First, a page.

contributed to perceptions that this is a politicized process intended to target certain people
or opposition members. And while the recent judicial appointees to the tribunal have
reputations for integrity and objectivity, judicial independence has been a major problem
throughout Bangladesh’s short history. For example, the ICT’s chief investigator resigned
shortly after his appointment when allegations surfaced that he had been involved with
Jamaat’s student wing during the war. Challenges to ICT officials are likely to continue. The
high court recently dismissed challenges to the appointment of two ICT judges.

Limits on the rights of suspects/accused
 While ICTA includes some basic due process
protections during trial, pre-trial rights are scant, such as safeguards during the questioning
of suspects. Of particular concern is the lack of a clear process that the defense can follow to
challenge the legality of the tribunal’s exercise of jurisdiction. Shortly before ICTA was
passed in 1973, the Constitution of Bangladesh was amended to exempt proceedings for
international crimes from certain basic constitutional rights, including but not limited to the
prohibition of applying criminal law retroactively.

Lack of specialized experience in investigations and prosecutions of mass crimes:
Gathering evidence of crimes committed on a systematic scale more than 30 years ago that is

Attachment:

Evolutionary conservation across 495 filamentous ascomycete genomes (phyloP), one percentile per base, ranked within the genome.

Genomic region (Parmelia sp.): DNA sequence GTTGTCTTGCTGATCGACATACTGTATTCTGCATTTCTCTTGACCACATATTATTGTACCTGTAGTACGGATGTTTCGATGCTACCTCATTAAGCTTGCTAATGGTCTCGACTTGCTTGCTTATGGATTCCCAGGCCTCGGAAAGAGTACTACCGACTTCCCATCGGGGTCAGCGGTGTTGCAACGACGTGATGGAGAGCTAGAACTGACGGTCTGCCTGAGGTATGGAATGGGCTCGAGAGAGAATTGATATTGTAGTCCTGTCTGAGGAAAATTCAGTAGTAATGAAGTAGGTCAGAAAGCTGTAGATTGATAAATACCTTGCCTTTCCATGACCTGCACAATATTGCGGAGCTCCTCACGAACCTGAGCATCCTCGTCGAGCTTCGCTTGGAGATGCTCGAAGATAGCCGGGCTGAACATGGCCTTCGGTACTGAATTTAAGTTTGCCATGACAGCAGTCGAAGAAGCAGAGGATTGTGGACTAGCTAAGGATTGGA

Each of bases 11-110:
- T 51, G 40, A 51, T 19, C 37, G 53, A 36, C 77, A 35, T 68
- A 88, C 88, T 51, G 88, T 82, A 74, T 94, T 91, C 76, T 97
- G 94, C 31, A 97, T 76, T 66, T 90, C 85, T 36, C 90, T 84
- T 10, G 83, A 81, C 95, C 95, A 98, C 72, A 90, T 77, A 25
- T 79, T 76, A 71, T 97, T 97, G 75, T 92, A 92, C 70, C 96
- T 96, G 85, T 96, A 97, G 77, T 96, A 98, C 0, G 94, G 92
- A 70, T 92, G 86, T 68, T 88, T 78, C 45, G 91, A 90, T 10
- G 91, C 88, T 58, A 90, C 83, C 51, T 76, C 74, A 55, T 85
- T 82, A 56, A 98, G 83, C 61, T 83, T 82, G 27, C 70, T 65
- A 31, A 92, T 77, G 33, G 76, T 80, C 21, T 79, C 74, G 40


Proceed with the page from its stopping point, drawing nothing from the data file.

sufficient to sustain a case against indirect perpetrators requires specialized techniques of
analysis, information management, and legal expertise. Specific attention to questions of
protection and support to witnesses and victims, and proper training in investigation of
gender crimes is also needed, particularly considering the allegations of mass rape.


Conclusion
These developments in Bangladesh represent some of the classic dilemmas in dealing with
long legacies of impunity and the complexity of crafting effective national solutions. While
there is political will from the Bangladeshi government as well as genuine support from
some sections of Bangladeshi civil society to see justice for past crimes, the process remains
controversial in Bangladesh and highly politically charged. The International Crimes Tribunal
is faced with a historic opportunity to bring truth and justice to victims, who have been
fighting for these ideals for the past four decades.

However, real concerns about the fairness and independence of the process cannot be
brushed aside as political rhetoric. At the same time, critiques of the process should not
provide cover for ongoing impunity and denial of the rights of victims to an effective
remedy for crimes against humanity and genocide. Official willingness to revise the ICTA
framework to learn from international experiences, accompanied by broad-based public
debate about a range of accountability options, would go a long way toward addressing these
concerns and meeting popular hopes for justice.
Terms & Conditions © Copy right by Awami Brutality 2010